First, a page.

Is there a better way to get someone with dementia to take a shower or bath?
I work at a long term care facility on a dementia wing. We have several residents who flat out refuse to take a bath or a shower. It is terrible trying to get them in there. No amount of coaxing, changing the ambiance time of day it is given or the person giving it seems to work. After a while it becomes a health issue and the nurse has to given them something to calm them down. It practically puts them to sleep but does work. Is there something else less drastic than drugging them that we haven't tried?
Dear facility caregiver, thank you for the work you do with patients on the dementia unit where you work.
One of the aspects of caring for people with dementia is that bathing, or their avoidance thereof. is part of the dementia progression for many patients. Drugs do work in reducing their agitation, but the downside is they may become very unstable and an increased fall risk.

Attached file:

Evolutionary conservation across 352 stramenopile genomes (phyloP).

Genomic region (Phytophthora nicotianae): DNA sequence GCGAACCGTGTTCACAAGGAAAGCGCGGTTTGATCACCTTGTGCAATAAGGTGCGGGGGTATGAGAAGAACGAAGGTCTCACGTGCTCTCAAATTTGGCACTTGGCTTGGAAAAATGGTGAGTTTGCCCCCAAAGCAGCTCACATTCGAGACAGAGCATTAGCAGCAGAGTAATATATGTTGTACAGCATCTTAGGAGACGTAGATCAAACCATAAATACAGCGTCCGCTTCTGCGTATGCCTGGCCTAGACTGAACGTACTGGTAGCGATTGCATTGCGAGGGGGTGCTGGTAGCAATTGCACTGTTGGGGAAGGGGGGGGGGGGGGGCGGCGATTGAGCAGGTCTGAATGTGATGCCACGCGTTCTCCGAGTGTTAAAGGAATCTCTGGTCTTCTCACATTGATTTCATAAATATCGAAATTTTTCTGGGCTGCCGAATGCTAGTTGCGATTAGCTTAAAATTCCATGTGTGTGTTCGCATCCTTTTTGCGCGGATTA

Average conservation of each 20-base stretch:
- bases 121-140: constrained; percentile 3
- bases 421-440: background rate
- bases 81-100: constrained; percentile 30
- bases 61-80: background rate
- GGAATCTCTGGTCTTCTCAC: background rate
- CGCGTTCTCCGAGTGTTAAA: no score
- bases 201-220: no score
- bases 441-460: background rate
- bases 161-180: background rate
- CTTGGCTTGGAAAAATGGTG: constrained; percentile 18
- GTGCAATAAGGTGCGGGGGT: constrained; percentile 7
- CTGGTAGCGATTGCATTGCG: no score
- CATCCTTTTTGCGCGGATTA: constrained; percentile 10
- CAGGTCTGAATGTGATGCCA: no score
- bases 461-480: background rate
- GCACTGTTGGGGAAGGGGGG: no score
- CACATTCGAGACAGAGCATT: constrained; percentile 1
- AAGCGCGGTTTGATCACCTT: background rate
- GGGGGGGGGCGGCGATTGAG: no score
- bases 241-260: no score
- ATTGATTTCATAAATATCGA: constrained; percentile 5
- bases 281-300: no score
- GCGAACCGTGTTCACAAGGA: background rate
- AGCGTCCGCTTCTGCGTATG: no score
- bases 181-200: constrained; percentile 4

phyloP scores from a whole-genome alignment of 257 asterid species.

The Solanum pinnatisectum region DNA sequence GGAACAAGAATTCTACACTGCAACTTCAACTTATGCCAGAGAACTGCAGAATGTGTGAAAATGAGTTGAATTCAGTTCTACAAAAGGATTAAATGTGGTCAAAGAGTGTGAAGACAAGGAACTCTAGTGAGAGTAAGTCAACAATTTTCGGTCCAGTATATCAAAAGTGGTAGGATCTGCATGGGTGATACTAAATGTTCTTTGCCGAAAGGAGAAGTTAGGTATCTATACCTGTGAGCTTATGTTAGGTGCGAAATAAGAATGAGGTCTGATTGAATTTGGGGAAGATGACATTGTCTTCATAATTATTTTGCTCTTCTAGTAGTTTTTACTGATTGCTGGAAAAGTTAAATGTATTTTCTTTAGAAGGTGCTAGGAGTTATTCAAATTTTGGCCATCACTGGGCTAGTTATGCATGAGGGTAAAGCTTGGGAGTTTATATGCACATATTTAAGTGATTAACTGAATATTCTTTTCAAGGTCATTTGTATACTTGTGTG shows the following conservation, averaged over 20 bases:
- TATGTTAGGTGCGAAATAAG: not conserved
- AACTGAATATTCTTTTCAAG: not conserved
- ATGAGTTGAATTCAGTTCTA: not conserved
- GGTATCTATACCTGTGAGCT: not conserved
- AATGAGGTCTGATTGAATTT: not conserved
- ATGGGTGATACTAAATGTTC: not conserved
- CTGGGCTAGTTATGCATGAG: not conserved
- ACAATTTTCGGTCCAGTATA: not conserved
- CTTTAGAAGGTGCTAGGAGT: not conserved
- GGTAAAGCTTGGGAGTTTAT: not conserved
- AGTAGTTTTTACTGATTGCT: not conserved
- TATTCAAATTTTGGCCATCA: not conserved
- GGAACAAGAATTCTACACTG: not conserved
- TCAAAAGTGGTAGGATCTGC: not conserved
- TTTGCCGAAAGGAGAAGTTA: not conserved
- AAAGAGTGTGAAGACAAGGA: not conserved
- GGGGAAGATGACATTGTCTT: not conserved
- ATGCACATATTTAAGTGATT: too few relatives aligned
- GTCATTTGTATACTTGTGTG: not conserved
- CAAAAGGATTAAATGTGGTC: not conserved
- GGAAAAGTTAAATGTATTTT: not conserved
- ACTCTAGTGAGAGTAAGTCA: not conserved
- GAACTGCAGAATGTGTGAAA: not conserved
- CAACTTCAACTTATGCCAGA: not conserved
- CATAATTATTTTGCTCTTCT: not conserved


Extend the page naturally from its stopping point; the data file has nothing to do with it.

In many facilities there is a protocol for these patients that includes bed-bathing. This allows the patient to safely remain in the secure environment of his or her bed and permits you to provide an enjoyable bathing experience. A bed-bath, done correctly also assures a very adequate level of personal hygiene and cleanliness for the patient.
As you've already seen, for some patients, no amount of coaxing or reasoning will result in their cooperation to get into the shower. It makes sense to suggest they just relax and lay down in their own bed. At that point you can slowly begin the disrobing and bathing routine with the patient. While doing so, it may help to talk to the patient in a calm, soothing voice, and tell him/her how nice it feels to be clean and how good it is for them.
You've chosen a career path that requires you to be patient, creative and flexible in your thinking and solutions to challenges and problems. I hope this suggestion is helpful to you.
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